you know i am waiting for cleesther to chime in about one time while climbing with morbid tina, he girth hitched her with slings as he led by and retrived her on rappell.....though lost her when he took the whipper and cut his slings on her over bite.....what ever happend to that cleesther????

Cleeshterfeeshter is Ike Turner???!

shocked.gif" border="0shocked.gif" border="0rolleyes.gif" border="0

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Holy shit, is the sky falling again? No. So quit freaking out, folks.

While the strength of webbing (and rope, for that matter) is ALWAYS reduced by knots, you'll still have a bunch in a girth-hitched sling. According to BD's data (http://www.putzl.com/~klew/knot5.htm) the girth-hitched slings break at about 30% lower rating than the full strength sling. Since full strength is over 6,000 lbs (that's about 2.5 Pro Stock cars with the driver inside), they still will hold 4,000 lbs. That's a lot. That's more than most stoppers can hold.

Having said that, it's a good idea to use 'biners to maximize strength where you need it most: close to the belay where fall factor can be the highest. As a leader gets further from the belay while periodically placing gear, the force generated by a fall will be increasingly dissipated by rope stretch and friction, so using girth-hitched slings becomes less of a liability --and falling won't generate over 4,000lbs onto the gear (Un-fucking-likely anyways).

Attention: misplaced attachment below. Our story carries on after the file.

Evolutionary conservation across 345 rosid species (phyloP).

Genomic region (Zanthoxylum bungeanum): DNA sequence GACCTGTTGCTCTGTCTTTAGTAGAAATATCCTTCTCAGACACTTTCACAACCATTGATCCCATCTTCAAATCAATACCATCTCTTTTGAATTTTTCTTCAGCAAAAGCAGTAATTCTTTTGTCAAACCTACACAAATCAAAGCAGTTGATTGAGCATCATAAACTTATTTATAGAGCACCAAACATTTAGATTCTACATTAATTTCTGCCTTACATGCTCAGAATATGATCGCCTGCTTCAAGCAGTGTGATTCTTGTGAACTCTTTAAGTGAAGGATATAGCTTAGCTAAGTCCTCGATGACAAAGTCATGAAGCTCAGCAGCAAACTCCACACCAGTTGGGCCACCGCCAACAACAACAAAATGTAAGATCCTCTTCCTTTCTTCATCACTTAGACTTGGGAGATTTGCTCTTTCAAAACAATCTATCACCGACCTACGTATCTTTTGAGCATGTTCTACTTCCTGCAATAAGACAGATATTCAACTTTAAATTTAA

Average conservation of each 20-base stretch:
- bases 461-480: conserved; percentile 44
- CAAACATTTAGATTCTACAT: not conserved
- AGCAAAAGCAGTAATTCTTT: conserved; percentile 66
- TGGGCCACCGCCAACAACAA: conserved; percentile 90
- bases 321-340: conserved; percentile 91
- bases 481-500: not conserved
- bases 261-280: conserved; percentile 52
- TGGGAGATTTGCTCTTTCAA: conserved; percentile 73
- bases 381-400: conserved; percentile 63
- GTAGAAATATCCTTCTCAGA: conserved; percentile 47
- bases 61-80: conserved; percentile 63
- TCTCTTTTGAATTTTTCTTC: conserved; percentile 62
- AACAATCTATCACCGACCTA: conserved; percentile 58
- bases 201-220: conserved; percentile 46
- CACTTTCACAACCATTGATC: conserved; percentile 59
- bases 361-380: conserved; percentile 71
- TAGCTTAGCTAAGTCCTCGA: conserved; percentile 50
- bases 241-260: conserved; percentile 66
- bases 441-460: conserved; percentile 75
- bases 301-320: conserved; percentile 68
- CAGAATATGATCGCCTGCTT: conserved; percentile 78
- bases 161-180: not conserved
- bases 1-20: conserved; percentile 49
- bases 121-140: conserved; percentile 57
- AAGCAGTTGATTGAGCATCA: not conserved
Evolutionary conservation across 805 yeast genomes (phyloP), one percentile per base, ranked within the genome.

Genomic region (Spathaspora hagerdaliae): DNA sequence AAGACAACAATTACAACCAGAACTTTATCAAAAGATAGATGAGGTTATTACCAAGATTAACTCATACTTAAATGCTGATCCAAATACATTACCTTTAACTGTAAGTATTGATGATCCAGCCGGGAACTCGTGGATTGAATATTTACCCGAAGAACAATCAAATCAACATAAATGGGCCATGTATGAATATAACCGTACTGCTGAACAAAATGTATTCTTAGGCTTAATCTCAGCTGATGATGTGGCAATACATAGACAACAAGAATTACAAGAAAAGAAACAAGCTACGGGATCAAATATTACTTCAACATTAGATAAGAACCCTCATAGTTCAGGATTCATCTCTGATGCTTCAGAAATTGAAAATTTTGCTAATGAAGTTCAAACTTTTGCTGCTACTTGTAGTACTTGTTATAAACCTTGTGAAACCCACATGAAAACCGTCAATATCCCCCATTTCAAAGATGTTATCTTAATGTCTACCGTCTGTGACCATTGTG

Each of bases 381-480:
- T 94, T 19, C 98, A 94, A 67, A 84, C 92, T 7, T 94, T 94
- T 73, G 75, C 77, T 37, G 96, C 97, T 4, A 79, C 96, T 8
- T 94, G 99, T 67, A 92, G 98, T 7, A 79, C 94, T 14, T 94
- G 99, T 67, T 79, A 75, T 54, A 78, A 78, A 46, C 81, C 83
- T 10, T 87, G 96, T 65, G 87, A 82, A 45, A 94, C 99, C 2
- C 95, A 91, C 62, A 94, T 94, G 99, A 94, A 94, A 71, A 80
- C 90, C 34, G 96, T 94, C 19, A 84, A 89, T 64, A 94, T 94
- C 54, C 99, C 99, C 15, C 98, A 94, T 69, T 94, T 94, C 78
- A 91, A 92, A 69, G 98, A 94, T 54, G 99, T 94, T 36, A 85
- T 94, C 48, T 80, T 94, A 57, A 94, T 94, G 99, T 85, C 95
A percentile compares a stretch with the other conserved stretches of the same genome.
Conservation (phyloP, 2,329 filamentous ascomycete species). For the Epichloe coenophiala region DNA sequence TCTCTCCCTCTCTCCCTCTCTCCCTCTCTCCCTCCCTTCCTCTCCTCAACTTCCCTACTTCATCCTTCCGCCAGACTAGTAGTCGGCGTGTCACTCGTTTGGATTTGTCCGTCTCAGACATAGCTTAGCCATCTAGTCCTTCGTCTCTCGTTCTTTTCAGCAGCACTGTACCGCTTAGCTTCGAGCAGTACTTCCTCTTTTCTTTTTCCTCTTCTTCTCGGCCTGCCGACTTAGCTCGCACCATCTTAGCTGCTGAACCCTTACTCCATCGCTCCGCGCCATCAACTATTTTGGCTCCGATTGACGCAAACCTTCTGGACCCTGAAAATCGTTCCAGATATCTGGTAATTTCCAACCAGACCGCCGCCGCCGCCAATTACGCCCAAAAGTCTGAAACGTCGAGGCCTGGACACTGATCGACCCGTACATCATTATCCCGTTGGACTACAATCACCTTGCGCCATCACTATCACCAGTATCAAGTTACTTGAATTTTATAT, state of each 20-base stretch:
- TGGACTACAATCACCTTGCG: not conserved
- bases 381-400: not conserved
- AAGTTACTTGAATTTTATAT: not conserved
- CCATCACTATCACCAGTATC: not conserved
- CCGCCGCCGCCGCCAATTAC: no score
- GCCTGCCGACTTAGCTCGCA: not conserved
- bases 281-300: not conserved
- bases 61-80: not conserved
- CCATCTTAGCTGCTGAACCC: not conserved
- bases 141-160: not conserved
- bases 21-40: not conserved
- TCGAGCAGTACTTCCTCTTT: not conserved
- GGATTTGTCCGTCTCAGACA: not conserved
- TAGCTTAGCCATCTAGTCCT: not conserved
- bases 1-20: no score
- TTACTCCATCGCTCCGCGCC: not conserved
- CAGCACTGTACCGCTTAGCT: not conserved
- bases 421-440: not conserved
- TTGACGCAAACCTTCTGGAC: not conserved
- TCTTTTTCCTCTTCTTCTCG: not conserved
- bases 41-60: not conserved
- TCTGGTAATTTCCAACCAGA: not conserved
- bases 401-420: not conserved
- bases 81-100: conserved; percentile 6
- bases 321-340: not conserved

(If you want to freak-out about stupid stuff, recall that a figure-8 know reduces rope strength by about 20%. Oh my Gawd! We're gonna fucking die!).

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Wait a minute... research aside, I'll buy that if you can avoid slinging nuts, etc. without a biner it's a good idea to do so, but what's the deal with using two opposed biners to link slings in series for length sake? It sure seems like it would be plenty safe? I'm basing this on my experience, and intuition. If there is a major flaw in this let me know.